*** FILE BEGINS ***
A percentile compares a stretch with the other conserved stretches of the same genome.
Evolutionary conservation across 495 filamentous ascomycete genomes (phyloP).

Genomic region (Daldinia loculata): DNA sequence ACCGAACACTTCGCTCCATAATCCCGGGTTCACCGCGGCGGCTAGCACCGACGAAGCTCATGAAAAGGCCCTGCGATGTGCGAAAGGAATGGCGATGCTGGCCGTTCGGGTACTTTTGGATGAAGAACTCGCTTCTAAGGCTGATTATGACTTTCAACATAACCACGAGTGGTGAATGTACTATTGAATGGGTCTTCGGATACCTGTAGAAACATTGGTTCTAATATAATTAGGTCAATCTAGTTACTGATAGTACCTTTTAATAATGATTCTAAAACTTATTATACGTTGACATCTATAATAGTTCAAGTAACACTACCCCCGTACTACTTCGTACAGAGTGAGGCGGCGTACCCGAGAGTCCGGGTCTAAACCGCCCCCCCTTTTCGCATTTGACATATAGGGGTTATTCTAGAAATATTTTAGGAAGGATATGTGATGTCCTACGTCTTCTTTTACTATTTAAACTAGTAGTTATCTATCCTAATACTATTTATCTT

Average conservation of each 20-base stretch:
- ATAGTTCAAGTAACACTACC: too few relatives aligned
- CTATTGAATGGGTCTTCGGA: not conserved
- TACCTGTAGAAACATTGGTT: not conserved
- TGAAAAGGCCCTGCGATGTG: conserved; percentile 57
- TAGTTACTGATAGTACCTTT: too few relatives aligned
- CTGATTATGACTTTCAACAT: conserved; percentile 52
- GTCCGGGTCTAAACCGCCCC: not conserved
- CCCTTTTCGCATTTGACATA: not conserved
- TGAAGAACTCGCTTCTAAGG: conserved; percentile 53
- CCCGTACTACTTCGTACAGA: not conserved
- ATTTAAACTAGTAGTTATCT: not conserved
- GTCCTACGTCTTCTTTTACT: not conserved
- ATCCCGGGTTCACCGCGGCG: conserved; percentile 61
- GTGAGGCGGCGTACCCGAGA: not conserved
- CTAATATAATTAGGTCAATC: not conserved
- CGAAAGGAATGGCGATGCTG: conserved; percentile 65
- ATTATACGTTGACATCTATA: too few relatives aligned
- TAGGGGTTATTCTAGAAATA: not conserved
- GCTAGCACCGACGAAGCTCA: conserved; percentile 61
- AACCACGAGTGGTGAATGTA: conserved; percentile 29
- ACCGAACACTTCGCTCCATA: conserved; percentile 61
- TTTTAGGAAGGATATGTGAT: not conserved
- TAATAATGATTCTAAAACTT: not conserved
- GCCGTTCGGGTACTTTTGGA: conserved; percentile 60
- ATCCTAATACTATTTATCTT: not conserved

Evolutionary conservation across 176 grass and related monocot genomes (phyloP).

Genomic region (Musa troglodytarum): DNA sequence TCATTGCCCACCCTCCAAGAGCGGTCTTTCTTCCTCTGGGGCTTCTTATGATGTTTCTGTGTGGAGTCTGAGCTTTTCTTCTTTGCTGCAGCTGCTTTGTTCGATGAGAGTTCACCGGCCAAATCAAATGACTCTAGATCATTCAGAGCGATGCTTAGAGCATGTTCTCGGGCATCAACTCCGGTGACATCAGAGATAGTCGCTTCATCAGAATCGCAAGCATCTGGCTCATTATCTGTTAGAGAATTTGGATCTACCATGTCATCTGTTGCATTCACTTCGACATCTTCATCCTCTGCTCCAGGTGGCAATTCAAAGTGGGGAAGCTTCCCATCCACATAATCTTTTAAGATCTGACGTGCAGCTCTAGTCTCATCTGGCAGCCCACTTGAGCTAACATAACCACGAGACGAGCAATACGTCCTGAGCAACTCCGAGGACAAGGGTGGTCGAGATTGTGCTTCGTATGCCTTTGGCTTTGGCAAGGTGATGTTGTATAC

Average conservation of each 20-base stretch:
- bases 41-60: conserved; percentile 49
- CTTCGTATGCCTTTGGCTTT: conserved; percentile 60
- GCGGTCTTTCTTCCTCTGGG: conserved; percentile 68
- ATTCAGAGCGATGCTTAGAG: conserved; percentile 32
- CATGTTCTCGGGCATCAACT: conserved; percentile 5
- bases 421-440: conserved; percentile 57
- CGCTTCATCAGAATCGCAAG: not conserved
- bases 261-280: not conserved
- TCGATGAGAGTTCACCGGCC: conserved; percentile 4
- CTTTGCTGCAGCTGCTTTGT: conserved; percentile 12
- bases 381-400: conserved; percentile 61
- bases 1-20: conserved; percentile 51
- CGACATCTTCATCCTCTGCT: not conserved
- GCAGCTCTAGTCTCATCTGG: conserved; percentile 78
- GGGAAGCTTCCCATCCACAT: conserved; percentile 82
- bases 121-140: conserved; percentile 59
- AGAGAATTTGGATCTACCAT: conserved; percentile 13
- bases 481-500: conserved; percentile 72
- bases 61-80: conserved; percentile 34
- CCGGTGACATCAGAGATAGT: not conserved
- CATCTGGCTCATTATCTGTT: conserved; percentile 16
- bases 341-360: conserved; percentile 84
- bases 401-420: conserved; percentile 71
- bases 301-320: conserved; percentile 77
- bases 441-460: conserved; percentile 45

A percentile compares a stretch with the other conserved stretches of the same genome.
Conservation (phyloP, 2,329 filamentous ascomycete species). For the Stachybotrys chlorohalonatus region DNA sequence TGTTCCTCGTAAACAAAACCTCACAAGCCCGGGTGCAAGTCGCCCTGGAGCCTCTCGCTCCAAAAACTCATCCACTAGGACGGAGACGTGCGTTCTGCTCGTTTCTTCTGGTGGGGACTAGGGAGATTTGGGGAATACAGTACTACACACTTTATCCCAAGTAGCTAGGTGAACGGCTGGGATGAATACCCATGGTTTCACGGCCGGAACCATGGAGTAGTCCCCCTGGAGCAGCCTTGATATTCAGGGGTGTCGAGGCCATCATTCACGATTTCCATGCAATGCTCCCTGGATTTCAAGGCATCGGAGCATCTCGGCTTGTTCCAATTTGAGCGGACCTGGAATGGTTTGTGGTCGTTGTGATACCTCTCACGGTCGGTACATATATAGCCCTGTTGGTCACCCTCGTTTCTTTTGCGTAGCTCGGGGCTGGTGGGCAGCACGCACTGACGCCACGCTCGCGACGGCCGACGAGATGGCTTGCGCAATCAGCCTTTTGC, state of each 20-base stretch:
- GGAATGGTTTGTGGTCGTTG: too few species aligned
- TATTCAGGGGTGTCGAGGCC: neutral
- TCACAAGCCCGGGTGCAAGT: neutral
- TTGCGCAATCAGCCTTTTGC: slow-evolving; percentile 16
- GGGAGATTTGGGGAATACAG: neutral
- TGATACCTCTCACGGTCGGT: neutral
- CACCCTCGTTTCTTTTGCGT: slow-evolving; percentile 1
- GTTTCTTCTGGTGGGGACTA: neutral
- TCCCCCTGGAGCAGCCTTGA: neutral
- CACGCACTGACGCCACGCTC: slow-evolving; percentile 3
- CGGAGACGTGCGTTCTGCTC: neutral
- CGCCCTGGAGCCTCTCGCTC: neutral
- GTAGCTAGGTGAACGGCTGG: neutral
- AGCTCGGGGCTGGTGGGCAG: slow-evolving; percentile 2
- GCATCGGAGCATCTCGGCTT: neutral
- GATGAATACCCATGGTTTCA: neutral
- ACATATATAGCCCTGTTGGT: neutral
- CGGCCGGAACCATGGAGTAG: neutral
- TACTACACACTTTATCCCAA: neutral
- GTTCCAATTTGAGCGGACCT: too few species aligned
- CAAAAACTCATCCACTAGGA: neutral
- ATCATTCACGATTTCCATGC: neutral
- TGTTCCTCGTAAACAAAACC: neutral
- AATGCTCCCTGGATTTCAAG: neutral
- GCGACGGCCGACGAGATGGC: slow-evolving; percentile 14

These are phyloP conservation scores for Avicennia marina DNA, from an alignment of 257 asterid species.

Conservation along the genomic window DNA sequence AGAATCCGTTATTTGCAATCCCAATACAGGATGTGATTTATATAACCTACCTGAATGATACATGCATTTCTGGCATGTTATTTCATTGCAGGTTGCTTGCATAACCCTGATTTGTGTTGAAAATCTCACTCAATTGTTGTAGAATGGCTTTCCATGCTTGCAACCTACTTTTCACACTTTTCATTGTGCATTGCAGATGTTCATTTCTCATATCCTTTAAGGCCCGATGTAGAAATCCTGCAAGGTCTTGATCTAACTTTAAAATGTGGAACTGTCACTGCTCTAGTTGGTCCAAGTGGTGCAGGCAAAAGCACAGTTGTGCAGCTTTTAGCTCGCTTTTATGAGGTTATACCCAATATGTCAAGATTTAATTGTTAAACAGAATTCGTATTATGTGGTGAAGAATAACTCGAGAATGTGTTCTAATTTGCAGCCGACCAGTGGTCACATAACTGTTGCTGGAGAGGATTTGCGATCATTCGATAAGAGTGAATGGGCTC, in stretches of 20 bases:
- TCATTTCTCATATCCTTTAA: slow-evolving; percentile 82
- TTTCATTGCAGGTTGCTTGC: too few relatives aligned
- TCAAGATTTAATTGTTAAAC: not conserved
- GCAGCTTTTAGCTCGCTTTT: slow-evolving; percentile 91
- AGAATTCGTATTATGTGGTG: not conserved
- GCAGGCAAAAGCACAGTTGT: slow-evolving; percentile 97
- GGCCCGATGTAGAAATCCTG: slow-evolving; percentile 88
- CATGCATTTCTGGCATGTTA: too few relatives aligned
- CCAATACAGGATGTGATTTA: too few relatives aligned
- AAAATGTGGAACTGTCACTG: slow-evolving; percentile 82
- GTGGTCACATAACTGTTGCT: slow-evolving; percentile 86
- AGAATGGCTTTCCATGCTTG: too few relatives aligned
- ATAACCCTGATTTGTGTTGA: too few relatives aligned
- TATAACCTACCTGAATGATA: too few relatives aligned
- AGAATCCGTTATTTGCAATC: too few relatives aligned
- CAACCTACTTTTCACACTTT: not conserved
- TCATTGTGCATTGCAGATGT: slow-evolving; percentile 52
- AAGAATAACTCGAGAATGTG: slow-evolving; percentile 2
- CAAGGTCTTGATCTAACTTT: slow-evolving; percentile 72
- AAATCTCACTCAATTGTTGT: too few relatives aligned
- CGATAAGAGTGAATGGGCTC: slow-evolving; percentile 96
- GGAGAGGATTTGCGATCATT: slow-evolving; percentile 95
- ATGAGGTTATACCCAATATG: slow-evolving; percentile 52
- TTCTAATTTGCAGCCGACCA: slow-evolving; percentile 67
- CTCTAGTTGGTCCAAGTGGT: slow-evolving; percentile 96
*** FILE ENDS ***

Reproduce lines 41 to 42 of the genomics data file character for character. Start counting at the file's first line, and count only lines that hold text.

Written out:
- TCGATGAGAGTTCACCGGCC: conserved; percentile 4
- CTTTGCTGCAGCTGCTTTGT: conserved; percentile 12